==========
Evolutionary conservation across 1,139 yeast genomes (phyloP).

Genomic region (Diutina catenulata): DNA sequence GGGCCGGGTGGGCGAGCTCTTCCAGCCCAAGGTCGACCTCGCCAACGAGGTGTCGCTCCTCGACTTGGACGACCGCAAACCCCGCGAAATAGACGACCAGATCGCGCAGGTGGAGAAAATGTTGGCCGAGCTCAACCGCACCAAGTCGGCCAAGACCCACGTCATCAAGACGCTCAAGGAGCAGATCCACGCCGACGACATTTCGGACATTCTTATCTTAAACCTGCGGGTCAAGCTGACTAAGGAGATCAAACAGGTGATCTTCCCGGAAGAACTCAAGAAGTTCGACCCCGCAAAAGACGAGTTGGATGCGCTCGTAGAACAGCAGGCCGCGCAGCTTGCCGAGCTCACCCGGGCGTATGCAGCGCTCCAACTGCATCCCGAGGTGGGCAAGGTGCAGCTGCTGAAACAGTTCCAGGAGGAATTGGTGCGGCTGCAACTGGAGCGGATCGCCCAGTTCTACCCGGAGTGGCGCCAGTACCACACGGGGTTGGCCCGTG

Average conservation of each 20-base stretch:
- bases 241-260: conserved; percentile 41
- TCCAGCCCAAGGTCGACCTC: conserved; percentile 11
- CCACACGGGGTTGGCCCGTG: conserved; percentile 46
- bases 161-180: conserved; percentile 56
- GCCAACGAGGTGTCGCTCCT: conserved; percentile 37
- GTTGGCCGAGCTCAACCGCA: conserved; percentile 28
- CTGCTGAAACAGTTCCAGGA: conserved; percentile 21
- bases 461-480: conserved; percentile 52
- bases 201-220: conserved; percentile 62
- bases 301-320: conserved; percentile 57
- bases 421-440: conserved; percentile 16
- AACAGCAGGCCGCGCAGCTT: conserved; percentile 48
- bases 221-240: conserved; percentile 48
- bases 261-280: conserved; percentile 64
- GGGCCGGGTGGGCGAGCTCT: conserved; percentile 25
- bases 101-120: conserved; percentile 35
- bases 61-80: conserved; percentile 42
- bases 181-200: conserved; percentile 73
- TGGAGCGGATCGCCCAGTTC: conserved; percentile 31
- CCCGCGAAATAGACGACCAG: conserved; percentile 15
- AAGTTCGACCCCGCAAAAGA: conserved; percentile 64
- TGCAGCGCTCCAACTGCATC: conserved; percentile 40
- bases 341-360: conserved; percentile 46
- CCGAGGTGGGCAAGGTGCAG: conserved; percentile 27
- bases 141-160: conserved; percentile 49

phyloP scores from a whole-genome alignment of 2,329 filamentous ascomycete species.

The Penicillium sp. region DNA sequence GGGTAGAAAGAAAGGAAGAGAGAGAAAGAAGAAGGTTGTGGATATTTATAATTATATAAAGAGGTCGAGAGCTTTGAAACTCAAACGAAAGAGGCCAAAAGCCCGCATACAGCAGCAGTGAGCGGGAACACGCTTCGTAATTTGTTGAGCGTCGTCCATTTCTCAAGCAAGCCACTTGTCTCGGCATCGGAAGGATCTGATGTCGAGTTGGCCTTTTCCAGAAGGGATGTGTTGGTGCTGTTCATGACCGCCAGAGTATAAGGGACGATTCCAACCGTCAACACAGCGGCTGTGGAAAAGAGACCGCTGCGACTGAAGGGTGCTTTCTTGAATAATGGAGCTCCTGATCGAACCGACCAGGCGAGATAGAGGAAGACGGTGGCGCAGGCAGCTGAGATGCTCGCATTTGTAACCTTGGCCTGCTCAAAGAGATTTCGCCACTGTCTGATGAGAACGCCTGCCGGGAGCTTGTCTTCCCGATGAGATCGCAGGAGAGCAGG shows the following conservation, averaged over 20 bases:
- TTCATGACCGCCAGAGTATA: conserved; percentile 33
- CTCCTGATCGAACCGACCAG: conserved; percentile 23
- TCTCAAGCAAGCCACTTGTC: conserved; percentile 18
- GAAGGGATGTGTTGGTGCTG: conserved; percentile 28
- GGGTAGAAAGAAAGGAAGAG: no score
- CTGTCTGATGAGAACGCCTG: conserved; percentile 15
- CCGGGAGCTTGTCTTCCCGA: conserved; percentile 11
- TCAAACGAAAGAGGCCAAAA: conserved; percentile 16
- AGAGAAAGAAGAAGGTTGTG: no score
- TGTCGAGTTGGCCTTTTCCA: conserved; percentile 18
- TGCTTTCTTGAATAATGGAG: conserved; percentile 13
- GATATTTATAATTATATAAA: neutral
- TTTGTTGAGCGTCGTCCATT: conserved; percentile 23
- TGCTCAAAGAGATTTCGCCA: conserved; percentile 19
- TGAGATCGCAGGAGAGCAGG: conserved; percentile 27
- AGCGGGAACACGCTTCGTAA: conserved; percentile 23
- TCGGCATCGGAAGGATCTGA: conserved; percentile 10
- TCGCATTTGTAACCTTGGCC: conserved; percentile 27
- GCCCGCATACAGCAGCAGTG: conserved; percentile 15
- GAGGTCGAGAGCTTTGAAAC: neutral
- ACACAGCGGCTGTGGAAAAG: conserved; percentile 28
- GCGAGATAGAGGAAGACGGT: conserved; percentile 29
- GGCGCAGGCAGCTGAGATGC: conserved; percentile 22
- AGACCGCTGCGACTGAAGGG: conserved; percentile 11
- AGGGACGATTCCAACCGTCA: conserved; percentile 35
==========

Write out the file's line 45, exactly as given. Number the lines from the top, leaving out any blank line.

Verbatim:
- TGAGATCGCAGGAGAGCAGG: conserved; percentile 27